David came home for lunch and afterwards both of us went for a swim. The water was the temperature of tepid tea; I could have floated around in it all day. The breeze had stopped, the clouds had dissipated, the sky was a Van Gogh blue. It would be a hot afternoon.     I went home for a siesta, alone, David went back to work. He had a lot to do to keep us afloat. When he left he gave me a friendly pat on the fanny, “If Adams calls and we have to go in, let me know. We’ll make a night of it. Drinks and dinner. Maybe some dancing. Might as well.”

I nodded, and washed and dried my hair before taking a siesta.

Adams called around five. Yes, he had a good flight. Smooth. First class on a 747 was the only way to fly. The flight to Kauai was pleasant. yes, his room was fine.

August 17, 2011

Trust me, there are giggles but I have to get these people in a lot of trouble before I can get them out.

Her started towards the house, naked as usual, when he saw three figures on the beach. They were acting strangely. David said he couldn’t tell what they were up to, but it didn’t look right to him, so he turned around and went back to his office and put his shorts on.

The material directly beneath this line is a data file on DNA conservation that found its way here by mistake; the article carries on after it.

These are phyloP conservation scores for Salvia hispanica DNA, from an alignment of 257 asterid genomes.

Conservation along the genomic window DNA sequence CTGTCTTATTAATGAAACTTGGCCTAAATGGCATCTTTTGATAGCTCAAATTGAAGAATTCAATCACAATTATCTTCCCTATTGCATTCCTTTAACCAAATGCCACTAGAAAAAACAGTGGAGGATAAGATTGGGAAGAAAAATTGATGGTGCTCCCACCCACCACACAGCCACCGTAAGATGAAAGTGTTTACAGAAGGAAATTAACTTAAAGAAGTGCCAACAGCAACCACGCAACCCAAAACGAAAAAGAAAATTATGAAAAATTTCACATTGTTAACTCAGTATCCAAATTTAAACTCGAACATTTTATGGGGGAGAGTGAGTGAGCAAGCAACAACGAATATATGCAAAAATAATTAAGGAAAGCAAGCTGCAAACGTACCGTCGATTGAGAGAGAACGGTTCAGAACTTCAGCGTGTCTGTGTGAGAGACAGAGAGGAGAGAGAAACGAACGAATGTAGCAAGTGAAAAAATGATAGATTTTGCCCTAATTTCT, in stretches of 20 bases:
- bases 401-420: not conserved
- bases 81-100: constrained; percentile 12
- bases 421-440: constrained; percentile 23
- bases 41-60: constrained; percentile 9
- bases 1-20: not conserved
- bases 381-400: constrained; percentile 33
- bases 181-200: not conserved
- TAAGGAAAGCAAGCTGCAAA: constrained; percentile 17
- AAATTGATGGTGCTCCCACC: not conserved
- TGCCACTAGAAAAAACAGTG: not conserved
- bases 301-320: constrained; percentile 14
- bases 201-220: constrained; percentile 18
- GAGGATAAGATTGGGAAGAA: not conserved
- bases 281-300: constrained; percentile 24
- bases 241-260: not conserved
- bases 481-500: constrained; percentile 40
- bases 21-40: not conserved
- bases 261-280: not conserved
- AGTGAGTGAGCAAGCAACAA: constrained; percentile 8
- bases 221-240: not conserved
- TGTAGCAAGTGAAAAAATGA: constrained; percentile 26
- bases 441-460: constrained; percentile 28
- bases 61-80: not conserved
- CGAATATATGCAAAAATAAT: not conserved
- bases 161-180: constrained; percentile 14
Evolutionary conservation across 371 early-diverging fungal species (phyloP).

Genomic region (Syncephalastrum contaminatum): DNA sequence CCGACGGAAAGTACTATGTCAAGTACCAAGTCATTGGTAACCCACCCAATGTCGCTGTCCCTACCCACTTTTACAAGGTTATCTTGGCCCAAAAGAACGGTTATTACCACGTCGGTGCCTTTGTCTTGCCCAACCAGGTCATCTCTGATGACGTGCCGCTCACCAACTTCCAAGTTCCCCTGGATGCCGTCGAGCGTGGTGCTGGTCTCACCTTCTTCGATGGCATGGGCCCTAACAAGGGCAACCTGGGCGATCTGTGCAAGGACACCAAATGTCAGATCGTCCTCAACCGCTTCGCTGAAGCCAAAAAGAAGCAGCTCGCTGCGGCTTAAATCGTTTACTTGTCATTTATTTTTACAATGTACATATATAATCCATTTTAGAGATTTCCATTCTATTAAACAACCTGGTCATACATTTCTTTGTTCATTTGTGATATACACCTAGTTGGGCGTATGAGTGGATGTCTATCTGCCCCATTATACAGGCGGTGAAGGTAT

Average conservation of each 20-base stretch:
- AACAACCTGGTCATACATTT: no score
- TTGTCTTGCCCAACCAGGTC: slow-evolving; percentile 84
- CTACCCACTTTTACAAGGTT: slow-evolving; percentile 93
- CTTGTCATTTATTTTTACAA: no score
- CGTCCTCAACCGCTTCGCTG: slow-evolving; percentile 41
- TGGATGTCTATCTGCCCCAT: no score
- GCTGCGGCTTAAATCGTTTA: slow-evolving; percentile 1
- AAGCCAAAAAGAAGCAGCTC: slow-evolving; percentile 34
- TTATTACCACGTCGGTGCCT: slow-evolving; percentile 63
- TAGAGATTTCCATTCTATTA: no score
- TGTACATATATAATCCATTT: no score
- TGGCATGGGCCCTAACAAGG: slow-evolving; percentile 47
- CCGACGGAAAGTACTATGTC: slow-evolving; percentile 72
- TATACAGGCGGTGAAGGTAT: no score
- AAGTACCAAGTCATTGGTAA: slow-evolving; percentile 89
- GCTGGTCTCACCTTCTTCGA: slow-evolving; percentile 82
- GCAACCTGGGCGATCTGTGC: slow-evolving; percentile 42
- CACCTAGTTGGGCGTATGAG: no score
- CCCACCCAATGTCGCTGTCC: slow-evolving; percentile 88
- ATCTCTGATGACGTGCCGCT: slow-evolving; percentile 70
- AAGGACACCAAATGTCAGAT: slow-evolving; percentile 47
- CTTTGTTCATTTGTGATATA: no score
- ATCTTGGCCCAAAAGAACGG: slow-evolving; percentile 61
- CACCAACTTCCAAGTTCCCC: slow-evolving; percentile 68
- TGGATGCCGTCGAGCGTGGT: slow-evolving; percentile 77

“You walked up the beach?”

“No,” David replied, “I walked in the shadows of the trees, but when the girl started to scream I ran out on the beach.”

“Were there lights on at the house?”

“I didn’t notice if there were. Once the girl really started screaming I just ran.” Like me, he didn’t stop to think.

“What happened then?”

“One of the figures fell to the beach. The other two took off running.”

“Away from you?”


“Can you describe them?”

“No. Not really. One of them had long hair. I could see that, but they were to far away to see much else and running fast.”

He’d almost reached the girl’s side when he heard me swear and the door bang. He was afraid someone was after me. When he heard me yell, he yelled back. That’s what the cop heard, and that’s when David took a shot at the fleeing shadows.